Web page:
31. Juenger, T. and Bergelson, J. (2000) The evolution of compensation to herbivory in scarlet gilia, Ipomopsis aggregata: herbivore-imposed natural selection and the quantitative genetics of tolerance. Evolution 54, 764-777.PubMedCrossRefGoogle Scholar
  32. Kozlowski, J. (1992) Optimal allocation of resources to growth and reproduction: implications for age and size at maturity. Trends Ecol. Evol. 7, 15-19.CrossRefGoogle Scholar
  33. Krupnick, G.A., Weis, A.E. and Campbell, D.R. (1999) The consequences of floral herbivory for pollinator services to Isomeris arborea. Ecology 80, 125-134.CrossRefGoogle Scholar
  34. Lennartson, T., Toumi, J. and Nilsson, P. (1997) Evidence for an evolutionary history of over-compensation in the grassland biennial Gentianella campestris (Gentianaceae). Am. Nat. 149, 1147-1155.CrossRefGoogle Scholar
  35. Marby, C.M. and Wayne, P.W. (1997) Defoliation of the annual herb Abutilon theophrasti: mechanisms underlying reproductive compensation. Oecologia 111, 225-232.CrossRefGoogle Scholar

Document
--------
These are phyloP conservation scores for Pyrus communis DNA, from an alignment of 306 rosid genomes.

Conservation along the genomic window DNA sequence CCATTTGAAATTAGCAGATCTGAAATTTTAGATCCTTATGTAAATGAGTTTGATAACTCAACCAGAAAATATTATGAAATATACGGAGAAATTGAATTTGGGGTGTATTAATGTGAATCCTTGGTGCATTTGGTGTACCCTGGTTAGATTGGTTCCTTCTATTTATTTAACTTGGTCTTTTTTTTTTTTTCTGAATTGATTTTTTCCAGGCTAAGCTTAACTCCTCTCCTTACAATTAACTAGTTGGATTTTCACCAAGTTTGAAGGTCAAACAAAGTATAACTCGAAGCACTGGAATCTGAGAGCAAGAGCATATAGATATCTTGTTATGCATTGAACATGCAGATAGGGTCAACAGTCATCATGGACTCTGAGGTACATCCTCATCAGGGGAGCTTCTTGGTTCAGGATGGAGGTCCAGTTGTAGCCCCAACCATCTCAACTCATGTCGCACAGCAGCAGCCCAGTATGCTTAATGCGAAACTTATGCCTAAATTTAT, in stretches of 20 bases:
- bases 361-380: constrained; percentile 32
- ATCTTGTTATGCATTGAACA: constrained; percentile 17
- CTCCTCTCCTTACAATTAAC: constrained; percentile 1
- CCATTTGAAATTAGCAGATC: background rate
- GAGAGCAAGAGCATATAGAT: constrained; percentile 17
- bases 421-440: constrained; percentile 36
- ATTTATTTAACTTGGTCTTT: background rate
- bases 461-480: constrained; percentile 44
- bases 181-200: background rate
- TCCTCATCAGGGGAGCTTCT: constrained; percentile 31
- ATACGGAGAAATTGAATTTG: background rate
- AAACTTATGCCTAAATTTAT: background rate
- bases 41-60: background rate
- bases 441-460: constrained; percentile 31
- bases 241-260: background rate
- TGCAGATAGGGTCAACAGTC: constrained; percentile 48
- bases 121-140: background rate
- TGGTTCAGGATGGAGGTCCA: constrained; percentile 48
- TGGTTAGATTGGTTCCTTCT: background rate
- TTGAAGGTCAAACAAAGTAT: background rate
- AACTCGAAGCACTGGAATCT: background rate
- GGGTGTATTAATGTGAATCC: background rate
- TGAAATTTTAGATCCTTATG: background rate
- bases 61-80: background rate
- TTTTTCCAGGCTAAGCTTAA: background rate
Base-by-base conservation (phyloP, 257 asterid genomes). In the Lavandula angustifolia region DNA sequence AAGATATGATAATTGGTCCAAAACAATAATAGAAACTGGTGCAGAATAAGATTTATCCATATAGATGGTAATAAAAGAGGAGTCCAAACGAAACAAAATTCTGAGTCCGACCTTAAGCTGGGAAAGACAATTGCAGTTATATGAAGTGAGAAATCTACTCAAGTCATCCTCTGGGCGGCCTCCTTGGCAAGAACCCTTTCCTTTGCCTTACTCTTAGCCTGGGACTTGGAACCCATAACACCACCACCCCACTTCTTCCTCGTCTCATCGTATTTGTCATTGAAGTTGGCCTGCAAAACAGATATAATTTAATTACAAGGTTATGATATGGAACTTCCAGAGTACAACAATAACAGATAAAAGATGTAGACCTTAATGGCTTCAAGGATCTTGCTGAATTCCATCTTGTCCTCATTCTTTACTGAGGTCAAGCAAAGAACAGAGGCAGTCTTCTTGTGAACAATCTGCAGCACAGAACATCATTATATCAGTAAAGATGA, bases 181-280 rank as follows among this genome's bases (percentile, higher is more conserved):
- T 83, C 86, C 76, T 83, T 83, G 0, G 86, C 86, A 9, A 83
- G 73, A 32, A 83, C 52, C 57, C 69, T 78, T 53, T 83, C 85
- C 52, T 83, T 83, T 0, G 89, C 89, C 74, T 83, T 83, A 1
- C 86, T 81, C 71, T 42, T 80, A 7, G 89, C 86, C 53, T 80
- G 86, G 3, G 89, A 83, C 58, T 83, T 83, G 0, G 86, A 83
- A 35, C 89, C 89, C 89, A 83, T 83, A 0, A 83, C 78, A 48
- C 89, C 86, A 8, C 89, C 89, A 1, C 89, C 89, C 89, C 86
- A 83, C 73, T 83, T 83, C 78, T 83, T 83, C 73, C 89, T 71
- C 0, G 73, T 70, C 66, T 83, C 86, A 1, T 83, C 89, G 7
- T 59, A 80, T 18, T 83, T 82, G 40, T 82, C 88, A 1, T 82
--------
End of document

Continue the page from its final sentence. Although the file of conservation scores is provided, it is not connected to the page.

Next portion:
36. Mauricio, R., Rausher, M.D. and Burdick, D.S. (1997) Variation in the defense strategies of plants: Are resistance and tolerance mutually exclusive? Ecology 78, 1301-1311.CrossRefGoogle Scholar
  37. McMahon, T. (1973) Size and shape in biology. Science 179, 1201-1204.PubMedGoogle Scholar
  38. Meyer, G.A. (1998) Patterns of defoliation and its effects on photosynthesis and growth of goldenrod. Functional Ecol. 12, 270-279.CrossRefGoogle Scholar
  39. Niklas, K.J. (1988) The role of phyllotactic pattern as a “developmental constraint” on the interception of light by leaf surfaces. Evolution 42, 1-16.CrossRefGoogle Scholar
  40. Nowak, R.S. and Caldwell, M.M. (1984) A test of compensatory photosynthesis in the field: implications for herbivory tolerance. Oecologia 61, 311-318.CrossRefGoogle Scholar
  41. Osterheld, M. (1992) Effect of defoliation intensity on aboveground and belowground relative growth rates. Oecologia 92, 313-316.CrossRefGoogle Scholar
  42. Osterheld, M. and McNaughton, S.J. (1991) Effect of stress and time for recovery on the amount of compensatory growth after grazing. Oecologia 85, 305-313.CrossRefGoogle Scholar
  43. Paige, K. (1992) Overcompensation in response to mammalian herbivory: from mutualistic to antagonistic interactions. Ecology 73, 2076-2085.CrossRefGoogle Scholar
  44. Paige, K. (1999) Regrowth following ungulate herbivory in Ipomopsis aggregata: geographic evidence for overcompensation. Oecologia 118, 316-323.CrossRefGoogle Scholar